Here’s how to create a user guide your customers will admire (and actually use!).
Use simple language when crafting user documentation, no matter how complex your product is. Avoid jargon and industry buzzwords your customers may not understand, and use a conversational, encouraging, and friendly tone of voice.
A common mistake internal product experts make is using technical language that makes documentation challenging to understand and follow for a less savvy audience.
Your product and engineering teams know your product so well that they make assumptions about how easy things are, while beginners, looking at it with fresh eyes, often need simple explanations for things that might seem obvious but aren’t.
In short, your user documentation has to be understandable, even for newbies.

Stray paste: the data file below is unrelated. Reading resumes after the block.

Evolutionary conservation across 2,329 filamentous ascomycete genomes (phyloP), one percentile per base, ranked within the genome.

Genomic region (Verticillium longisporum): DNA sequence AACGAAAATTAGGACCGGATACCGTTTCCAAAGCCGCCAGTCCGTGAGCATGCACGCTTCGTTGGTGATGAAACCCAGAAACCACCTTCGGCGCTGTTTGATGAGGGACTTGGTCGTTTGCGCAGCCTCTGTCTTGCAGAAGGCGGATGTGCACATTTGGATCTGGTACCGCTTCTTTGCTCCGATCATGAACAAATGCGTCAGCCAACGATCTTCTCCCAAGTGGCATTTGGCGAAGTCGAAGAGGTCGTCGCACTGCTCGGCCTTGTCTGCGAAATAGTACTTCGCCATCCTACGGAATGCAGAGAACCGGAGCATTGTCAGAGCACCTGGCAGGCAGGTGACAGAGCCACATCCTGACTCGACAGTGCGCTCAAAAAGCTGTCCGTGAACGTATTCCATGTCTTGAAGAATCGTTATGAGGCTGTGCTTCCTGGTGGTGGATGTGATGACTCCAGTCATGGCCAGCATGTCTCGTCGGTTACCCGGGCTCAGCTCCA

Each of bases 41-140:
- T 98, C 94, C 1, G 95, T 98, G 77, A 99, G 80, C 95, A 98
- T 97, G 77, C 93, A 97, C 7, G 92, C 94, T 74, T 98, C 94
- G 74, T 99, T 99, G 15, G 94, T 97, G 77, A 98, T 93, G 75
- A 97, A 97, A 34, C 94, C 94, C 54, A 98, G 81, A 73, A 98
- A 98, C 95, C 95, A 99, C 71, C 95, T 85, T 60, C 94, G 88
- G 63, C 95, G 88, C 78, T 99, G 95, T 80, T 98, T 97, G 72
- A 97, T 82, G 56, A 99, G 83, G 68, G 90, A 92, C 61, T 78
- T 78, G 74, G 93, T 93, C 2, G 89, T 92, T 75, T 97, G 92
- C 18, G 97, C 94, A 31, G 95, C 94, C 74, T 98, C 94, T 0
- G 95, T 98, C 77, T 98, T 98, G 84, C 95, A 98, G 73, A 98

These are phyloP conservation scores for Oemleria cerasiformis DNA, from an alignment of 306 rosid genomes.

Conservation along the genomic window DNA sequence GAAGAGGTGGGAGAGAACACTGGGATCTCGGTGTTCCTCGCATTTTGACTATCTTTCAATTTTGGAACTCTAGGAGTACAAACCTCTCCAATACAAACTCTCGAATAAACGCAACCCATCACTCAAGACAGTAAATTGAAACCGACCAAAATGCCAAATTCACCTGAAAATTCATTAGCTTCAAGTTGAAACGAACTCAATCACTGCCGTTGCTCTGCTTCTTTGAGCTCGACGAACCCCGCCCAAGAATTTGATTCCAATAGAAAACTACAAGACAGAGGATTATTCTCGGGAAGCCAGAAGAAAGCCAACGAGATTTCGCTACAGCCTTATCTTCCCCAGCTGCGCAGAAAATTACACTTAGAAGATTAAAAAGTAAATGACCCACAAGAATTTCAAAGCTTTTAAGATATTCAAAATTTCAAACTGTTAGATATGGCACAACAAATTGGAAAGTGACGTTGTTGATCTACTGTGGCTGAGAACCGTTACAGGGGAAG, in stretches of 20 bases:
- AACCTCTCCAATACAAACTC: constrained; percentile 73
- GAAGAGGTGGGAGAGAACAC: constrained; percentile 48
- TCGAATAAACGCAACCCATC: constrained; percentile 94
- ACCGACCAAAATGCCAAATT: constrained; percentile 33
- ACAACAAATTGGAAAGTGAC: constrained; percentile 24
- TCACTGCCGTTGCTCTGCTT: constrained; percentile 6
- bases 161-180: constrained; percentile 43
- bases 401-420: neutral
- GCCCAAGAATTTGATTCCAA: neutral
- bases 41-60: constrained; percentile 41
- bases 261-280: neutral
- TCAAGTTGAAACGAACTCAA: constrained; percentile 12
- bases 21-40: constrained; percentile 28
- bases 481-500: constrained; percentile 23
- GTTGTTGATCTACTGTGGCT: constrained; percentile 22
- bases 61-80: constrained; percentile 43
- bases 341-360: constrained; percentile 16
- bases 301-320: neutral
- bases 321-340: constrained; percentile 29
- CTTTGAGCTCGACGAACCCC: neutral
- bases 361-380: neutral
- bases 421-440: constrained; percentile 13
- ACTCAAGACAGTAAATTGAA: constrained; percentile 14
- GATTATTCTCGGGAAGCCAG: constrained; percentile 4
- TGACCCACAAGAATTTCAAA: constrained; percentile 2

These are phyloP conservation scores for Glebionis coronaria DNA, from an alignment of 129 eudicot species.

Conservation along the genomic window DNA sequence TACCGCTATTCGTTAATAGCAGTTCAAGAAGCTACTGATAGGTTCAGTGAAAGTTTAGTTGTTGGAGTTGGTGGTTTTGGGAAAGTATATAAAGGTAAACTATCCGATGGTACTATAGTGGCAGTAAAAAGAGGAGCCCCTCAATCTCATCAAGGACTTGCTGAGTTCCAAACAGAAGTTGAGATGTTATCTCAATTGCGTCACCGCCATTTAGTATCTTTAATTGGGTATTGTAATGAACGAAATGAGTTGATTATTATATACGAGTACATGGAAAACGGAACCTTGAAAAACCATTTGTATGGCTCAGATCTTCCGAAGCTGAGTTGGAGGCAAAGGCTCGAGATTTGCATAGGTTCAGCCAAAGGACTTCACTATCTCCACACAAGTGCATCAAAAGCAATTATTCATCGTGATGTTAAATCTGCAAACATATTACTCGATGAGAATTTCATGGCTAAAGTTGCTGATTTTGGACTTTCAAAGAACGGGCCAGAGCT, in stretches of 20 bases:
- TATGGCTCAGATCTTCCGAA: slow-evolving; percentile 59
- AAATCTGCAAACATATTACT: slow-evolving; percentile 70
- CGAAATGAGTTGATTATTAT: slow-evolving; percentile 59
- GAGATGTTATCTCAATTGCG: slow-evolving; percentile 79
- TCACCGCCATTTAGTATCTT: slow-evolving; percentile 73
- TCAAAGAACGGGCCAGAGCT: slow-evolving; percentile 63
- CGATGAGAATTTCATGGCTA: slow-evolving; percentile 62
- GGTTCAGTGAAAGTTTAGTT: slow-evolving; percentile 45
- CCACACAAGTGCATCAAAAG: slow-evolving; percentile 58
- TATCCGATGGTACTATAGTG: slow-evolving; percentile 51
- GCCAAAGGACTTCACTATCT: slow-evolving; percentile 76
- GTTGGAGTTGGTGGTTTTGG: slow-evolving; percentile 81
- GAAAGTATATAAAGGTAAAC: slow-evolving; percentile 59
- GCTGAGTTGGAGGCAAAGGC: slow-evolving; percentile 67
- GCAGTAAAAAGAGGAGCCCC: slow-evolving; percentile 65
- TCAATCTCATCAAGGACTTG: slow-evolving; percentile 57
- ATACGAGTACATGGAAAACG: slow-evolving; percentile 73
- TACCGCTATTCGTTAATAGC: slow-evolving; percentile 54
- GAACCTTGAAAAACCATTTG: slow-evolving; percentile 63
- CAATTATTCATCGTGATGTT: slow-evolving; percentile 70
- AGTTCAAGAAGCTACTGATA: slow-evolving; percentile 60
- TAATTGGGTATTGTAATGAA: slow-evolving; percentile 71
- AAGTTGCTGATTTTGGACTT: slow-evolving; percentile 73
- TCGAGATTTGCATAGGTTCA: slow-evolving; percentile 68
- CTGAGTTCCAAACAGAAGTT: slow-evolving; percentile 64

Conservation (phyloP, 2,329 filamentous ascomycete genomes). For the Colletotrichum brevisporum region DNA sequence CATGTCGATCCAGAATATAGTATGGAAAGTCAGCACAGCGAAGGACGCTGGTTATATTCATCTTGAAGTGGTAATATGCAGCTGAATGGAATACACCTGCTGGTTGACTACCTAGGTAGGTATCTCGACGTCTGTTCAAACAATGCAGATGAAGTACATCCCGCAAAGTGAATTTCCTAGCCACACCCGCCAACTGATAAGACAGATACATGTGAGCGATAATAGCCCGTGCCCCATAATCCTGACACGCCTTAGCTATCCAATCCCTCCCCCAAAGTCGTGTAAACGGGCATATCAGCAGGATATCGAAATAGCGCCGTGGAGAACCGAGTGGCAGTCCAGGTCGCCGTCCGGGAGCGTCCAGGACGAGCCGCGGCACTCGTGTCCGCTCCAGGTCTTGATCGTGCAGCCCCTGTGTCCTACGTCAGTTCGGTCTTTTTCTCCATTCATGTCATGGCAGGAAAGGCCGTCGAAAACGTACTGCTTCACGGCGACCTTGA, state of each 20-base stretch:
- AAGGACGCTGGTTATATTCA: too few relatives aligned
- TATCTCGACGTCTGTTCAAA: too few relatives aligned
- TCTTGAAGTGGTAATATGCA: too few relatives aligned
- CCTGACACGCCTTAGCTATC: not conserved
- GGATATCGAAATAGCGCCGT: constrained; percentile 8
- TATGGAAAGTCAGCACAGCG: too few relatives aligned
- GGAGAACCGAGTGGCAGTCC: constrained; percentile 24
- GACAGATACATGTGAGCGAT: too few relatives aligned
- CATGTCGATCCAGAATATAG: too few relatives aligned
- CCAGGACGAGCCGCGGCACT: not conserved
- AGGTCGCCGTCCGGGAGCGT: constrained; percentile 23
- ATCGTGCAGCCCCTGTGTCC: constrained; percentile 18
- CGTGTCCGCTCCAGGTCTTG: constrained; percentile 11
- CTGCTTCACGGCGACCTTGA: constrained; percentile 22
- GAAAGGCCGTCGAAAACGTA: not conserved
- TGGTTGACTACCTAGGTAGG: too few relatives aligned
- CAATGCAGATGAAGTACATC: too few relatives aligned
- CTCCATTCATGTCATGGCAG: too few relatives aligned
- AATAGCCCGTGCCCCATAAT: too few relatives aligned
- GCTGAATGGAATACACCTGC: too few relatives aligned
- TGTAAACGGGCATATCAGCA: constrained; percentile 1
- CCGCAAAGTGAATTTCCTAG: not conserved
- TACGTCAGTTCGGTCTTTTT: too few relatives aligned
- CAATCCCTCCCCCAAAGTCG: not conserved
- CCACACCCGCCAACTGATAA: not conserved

For instance, SurferSEO uses simple vocabulary to explain a complex entity like AI Score for content quality.
SurferSEO user documentation
Having an easy-to-follow Format is key for ensuring everybody can grasp the idea within the first few seconds.
To achieve that simplicity, use the following recommendations:
Avoid long blocks of text. Don’t write paragraphs longer than 2-3 sentences
Add contextual visualizations after each described step in the manual (annotated screenshots, charts, simplified user interface, videos, etc.)
Insert bulleted lists
Use bold text formatting to direct the user’s attention to critical parts
Avoid italic font because it’s difficult to read quickly
Use headlines to separate information but keep the sequence of the narration
Insert emojis to make your text sound friendly and welcoming 😁